Subjective Reasons for Littering: A Self-serving Attribution Bias as Justification Process in an Environmental Behaviour Model

Ralph Hansmann, Nora Steimer


Subjective causal explanations for littering of waste are investigated through a questionnaire-based survey (N = 147). Participants were asked if they littered waste in the past, and if so why, and they were also asked why they think some other people litter. 71% of the participants admitted having littered in the past. An analysis of the perceived reasons for littering showed significant differences between the reasons provided for own as compared to other people’s littering. The differences found were in line with previous research demonstrating a self-serving bias in intrapersonal as compared to interpersonal attributions. Own littering is often “justified” by external causes for example shortcomings in the infrastructure, such as missing or filled garbage cans, whereas negative personal attributions such as ignorance, naivety, and convenience are most commonly considered to cause littering by others. Findings are discussed with reference to the integrative Model of Justified Behaviour (MJB) (Hansmann and Steimer 2015) which covers a broad range of factors including attitudes, norms, knowledge, restrictions and options, habit formation, and evaluative processes of justification as determinants of behavioural decision-making. Implications for environmental management and for the design of anti-littering campaigns and environmental education are discussed.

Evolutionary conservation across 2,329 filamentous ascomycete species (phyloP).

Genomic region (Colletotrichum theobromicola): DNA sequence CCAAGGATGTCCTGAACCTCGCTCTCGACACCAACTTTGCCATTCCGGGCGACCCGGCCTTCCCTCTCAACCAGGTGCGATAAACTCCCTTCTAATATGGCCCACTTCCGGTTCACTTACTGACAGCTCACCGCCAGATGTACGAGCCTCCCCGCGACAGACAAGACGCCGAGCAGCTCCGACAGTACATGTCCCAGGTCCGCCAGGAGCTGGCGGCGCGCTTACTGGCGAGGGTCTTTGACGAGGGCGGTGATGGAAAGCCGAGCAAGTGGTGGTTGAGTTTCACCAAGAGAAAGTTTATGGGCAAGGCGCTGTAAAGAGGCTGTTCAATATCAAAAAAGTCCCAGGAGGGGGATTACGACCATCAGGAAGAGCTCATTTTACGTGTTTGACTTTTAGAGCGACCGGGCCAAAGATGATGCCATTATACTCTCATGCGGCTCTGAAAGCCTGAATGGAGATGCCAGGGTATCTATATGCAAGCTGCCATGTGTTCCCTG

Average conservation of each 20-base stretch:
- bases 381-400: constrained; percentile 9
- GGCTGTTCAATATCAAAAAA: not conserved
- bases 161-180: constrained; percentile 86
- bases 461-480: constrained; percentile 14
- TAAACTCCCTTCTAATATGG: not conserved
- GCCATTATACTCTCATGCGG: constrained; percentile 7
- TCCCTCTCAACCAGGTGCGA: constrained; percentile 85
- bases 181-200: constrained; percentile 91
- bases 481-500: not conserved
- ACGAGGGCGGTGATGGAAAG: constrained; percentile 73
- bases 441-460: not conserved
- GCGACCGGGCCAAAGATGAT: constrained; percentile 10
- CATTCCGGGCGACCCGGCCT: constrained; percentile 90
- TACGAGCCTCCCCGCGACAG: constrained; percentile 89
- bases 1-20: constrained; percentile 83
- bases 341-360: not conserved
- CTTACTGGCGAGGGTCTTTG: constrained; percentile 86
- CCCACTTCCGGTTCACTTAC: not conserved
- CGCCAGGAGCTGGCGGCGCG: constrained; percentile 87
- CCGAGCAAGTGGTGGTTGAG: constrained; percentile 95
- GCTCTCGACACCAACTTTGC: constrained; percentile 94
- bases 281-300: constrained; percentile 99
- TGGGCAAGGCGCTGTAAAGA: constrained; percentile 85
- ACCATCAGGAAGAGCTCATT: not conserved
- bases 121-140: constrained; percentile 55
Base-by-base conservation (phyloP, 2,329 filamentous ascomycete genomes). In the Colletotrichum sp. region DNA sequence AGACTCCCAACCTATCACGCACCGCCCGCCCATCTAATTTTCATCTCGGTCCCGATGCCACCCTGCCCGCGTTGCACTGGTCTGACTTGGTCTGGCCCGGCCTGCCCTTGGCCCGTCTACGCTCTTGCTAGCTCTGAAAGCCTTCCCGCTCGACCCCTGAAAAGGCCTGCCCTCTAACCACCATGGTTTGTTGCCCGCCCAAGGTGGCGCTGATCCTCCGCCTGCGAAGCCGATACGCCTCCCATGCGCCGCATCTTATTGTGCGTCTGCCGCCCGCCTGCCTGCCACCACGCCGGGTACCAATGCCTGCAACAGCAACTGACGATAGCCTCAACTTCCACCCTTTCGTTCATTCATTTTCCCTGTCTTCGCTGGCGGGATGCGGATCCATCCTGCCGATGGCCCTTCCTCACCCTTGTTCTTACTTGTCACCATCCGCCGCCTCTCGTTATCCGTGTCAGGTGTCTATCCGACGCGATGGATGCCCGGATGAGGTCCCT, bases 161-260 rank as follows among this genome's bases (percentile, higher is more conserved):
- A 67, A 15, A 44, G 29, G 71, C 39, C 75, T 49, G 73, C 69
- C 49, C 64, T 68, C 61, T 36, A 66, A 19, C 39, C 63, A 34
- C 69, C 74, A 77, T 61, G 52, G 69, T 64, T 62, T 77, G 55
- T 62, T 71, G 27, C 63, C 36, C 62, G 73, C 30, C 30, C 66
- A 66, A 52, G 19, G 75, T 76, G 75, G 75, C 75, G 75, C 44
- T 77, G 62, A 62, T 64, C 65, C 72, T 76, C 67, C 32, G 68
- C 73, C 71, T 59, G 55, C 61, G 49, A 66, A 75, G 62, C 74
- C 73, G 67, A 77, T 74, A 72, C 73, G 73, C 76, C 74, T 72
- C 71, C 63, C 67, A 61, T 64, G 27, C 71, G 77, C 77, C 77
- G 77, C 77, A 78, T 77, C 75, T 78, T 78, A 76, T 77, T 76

littering, self-serving bias, attribution, justification, habit, behaviour model

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Print ISSN: 1392-1649
Online ISSN: 2029-2139